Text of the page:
January 29, 2017
In this issue: Freedom Under God by Robert F. Turner | Facing Your Own Hypocrisy by Jonathan L. Perz
by Robert F. Turner
Freedom ... The word is almost sacred to the American people, and over the world today it stirs great hope and aspirations. Our Declaration of Independence calls it an "inalienable" right and a truth "self-evident." What is the source of this freedom, and what does it mean to us?
Free agency, the right to choose, is a gift from God. He elevated man above the beasts of the field: making man in his image (Gen. 1:26), sharing with man the power of choice. Man need not be slave to instinct or norm. He may rise above self, pursue ideals, seek truth, and embrace it.
But with power there is responsibility. The ability to choose the right exposes us to the danger of choosing the wrong. The same justice that rewards the righteous, must also condemn the wicked. Freedom, then, cannot be free. Even in the moral realm it imposes obligations, and there are none more bound than those who foolishly demand unbridled liberty and become slaves of their own folly.
In free government a man can vote as he chooses, but he may not vote correctly. He may, by neglect or party politics, fail the responsibilities of this truth and encourage corruption.
In business, free enterprise allows a man to invest as he sees fit. But this is no guarantee of profit. He may invest unwisely, and "loose his shirt," the price paid for untrammeled opportunity.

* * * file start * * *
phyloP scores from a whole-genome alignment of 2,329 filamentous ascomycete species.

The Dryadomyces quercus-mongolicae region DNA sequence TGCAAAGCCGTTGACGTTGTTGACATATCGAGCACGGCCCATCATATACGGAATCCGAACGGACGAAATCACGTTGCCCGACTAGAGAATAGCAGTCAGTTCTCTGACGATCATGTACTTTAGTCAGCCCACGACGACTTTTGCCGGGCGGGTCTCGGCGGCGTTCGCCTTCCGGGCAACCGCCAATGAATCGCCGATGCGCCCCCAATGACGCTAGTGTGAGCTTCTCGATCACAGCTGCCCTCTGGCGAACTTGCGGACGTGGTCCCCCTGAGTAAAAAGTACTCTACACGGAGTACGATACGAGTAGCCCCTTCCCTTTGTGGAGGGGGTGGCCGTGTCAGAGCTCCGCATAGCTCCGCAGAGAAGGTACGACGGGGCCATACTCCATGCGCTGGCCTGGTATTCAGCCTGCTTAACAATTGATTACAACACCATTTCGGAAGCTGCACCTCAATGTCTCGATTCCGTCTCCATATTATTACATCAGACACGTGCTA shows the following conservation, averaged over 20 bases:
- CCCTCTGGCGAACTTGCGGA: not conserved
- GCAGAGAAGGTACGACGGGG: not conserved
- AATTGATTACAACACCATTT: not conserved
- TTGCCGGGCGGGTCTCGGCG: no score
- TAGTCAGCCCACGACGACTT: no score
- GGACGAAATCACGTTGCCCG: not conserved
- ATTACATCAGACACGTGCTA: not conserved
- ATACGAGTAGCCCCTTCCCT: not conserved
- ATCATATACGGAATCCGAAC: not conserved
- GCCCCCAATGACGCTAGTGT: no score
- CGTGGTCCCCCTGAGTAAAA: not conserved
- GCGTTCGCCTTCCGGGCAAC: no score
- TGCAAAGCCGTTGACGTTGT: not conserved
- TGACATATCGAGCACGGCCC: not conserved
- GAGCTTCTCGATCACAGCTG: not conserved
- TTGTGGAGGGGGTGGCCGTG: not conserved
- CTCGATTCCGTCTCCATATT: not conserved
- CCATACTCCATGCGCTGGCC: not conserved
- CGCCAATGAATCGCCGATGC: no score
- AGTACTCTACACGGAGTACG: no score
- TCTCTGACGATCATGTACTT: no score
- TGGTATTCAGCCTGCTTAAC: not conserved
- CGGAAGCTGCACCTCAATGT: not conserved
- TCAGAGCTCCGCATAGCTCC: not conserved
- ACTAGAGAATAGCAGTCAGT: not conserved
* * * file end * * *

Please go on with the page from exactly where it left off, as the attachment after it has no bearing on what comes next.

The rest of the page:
A study of freedom in every facet of life will emphasize the obligations of those who enjoy it. Conversely, man's history shows that freedom is lost when its obligations are ignored.
Freedom in religion is widely acclaimed, but it is as widely misunderstood. The constitution guarantees religious freedom, but cannot make whatever one chooses to believe acceptable with God. At best, man can only endorse the freedom God originally granted a right inherent in the nature of man. Legislative, judicial, and executive authority in divine matters must be left to God.
The need to serve God according to his law is not diminished by free will. That need is, in fact, intensified. We are the more accountable before God for the way we exercise our free agency.
In the very early times the "priesthood" of all believers (1 Pet. 2:5, 9) was dominated by a rising clergy system. Each one's obligation to "prove all things" (1 Thess. 5:21) gave way to party loyalties and the word of the clergy. Soon the scriptural standard (Acts 17:11) was replaced by the usurped "authority of the church," and history repeated itself. When the obligations of true liberty are slighted, liberty itself is lost.
Individual liberty was not wrested from the church. It was lost by default. "Churchanity" dulls individual will and stifles initiative. In religion, as in business and government, the socialized slave is tranquilized by his lot and loses his taste for the rigorous life of true freedom.
Dear Reader, how much of your own religion have you proven by God's word? Perhaps you were baptized (?) by sprinkling, but have you ever read New Testament authority for that? You may be a member of some denomination, but does the word of God authorize its name, doctrine, and practice? Do you accept a thing as right or wrong simply because the preacher so declares it? Do such questions irritate you? We hope not! They are asked to help you see how easily one may forfeit individual freedoms in favor of unproven traditions. Truth has nothing to fear from honest investigation, but freedom can be lost without it.